The announcement comes during a mainly upbeat assessment of progress in a global vaccination campaign.
A 15-month-old girl in the Somali capital Mogadishu was confirmed to be infected by the paralysing disease on Monday, the head of the United Nations’ health agency’s campaign against polio, Dr Bruce Aylward, said in Geneva.
The WHO has not determined how the infant had caught polio, but suspects it might have come from Yemen, across the Gulf of Aden, where 400 polio cases have been reported, Aylward said.
“With Somalia, 19 countries have been reinfected in the last 24 months,” he said.
On Tuesday, the WHO launched a vaccination programme in Yemen as well as in four Horn of Africa countries – Djibouti, Eritrea, Ethiopia and Somalia.
Vaccinators conduct a door-to-
Health staff also began a vaccination campaign in Sudan and some parts of Kenya in East Africa and of the vast Democratic Republic of Congo (DRC), straddling the centre of the continent.
Of 17 African countries, polio is believed to have been transmitted by various means from Nigeria, where an 18-month suspension of a vaccination programme led to a spread of the disease at a time when UN health officials had hoped it was finally all but wiped out in Africa.
The resurgence of polio – attributed to a delay in vaccinations because influential Muslim leaders in several northern Nigeria states initially objected on religious and political grounds – has been an immense setback to a UN programme to eliminate the disease worldwide by the end of 2005.
Polio has resurfaced in parts of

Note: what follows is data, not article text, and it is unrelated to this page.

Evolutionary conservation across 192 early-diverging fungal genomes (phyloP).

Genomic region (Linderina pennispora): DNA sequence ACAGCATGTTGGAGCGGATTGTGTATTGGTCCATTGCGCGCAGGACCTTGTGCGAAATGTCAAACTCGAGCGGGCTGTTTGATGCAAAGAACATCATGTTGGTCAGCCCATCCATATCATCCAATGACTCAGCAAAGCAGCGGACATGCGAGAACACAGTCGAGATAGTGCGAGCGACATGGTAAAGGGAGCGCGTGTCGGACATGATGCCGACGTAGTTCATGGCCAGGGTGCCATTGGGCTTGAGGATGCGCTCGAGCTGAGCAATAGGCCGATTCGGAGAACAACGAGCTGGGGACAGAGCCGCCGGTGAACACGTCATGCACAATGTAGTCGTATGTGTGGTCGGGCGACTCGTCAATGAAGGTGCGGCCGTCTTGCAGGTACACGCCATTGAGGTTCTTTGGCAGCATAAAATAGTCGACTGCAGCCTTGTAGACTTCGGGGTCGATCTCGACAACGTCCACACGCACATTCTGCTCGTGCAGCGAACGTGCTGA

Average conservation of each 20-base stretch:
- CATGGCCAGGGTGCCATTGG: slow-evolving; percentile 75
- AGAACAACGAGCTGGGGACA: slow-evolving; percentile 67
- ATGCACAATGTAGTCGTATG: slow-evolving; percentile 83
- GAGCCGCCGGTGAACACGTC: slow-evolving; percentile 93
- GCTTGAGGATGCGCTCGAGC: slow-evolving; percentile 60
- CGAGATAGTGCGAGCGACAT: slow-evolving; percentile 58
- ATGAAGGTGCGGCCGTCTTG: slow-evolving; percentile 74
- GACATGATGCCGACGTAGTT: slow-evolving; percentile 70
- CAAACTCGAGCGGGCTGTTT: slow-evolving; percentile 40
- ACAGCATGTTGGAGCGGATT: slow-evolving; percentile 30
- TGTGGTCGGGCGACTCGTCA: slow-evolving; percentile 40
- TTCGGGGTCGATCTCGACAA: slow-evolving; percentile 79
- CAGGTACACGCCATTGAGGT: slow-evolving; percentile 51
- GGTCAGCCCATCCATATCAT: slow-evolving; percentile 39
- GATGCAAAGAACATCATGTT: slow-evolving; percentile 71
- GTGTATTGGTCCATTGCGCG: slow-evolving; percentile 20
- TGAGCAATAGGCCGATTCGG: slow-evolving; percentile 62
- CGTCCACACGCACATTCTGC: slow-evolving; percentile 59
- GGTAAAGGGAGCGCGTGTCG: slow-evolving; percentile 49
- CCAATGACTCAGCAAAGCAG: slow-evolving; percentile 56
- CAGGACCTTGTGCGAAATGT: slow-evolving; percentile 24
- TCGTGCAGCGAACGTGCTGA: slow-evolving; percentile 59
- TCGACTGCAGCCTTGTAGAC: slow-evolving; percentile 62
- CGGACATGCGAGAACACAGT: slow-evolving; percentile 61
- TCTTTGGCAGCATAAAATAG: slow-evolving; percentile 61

Somalia, a nation of about 10 million people, has been carved up among rival warlords and torn apart by factional warfare since the overthrow in 1991 of president Mohammed Siad Barre.
The other country listed in Africa was Angola, but reinfection in that southwestern nation was believed to have come from India.
Aylward was optimistic about a “good prospect overall” for stopping an epidemic in the Horn of Africa before the end of the year after it is eliminated again in countries bordering on and close to the west African giant, Nigeria.
“The risk is Nigeria,” he said, estimating that it could take a year to eradicate the disease there once more.
Polio has also resurfaced in the Southeast Asian nation of Indonesia after a 10-year absence, Aylward said, but the number of cases there “is dropping fast”.
Apart from countries that have been reinfected, the disease remains endemic in six states: Nigeria, its northern neighbour Niger, Egypt, India, Pakistan and Afghanistan, according to the WHO.
Previous vaccination campaigns had been so successful, reaching two billion children, that the number of cases registered worldwide fell from about 350,000 in 1998 to fewer than 800 in 2003.
Last year, the figure went back up to almost 1300.